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Subject: RE: Why Can't I Sing With Wind Instruments?
From: GUEST,leeneia
Date: 23 Feb 15 - 09:04 AM

It's possible to play a recorder out of tune, Joe, because the notes are affevted by how hard the player blows, as well as by what fingering is used. I believe you were facing a triple whammy - two bad guitars and a recorder that may have been thrown off tune by them.

When I played recorder at Catholic Masses, the director wanted me to play melody (rather than descants) on the hymns because she believed that the congregation could hear the high, thin sound of the recorder well over the thick, blurry sound of the guitars and the piano accompaniment. We did this for years, and I suspect she was right. You just had bad luck the other night.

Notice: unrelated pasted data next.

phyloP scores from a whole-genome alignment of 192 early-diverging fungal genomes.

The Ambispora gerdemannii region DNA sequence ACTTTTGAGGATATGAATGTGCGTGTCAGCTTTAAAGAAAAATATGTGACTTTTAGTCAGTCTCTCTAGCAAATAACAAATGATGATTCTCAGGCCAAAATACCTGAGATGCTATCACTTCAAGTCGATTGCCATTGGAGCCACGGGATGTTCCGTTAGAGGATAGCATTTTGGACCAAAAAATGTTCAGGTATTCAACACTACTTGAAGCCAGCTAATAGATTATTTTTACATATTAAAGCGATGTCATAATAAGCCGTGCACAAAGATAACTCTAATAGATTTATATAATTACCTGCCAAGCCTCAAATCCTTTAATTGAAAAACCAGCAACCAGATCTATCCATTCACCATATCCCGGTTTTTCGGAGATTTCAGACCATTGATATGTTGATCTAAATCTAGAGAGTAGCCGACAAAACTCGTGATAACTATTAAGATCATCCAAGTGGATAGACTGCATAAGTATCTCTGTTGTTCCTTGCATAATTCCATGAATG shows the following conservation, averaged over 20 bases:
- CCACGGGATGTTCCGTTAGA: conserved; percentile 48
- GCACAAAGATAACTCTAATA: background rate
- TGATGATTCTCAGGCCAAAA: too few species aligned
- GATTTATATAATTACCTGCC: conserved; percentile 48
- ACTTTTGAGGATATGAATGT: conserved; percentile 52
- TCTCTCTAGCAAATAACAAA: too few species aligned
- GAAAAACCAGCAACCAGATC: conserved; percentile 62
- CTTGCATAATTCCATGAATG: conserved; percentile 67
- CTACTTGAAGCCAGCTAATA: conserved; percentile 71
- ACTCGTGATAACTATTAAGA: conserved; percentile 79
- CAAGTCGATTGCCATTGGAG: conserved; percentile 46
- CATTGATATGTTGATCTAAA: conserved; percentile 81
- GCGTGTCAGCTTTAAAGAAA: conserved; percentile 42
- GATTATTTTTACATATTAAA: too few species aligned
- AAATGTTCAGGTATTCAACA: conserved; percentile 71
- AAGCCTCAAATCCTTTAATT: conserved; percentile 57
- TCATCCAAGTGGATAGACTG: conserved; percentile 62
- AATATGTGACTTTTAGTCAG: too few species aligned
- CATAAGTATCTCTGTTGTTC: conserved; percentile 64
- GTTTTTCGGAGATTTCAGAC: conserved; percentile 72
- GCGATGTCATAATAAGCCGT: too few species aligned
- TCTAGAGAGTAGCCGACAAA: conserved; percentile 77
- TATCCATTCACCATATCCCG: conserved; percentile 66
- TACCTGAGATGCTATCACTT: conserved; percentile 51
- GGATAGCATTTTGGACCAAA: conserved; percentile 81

As for organ, the organ is the second-wobbliest instrument. (wavers up and down from any pitch) Saxophone is the worst. (or else the other way around). Whether it's the worst or the second-worst, it is no surprise you cannot sing in tune with an organ.

I hope you next gig goes better. Take a tuner.

I have a question for you - were those guitars really out of tune, or were they playing the wrong chords?


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Subject: RE: Why Can't I Sing With Wind Instruments?
From: Richard Bridge
Date: 23 Feb 15 - 09:22 AM

Autoharps are sods to tune. Too many strings, no geared tuners, short strings so one tiny twiddle changes the string pitch a lot.

And I've lost count of the times I've asked non-guitarist to give me (say) a C major chord - only to get the note, not the chord.

And there is the Jon Loomes crack about melodeons - "Give me an A. No, no, only one".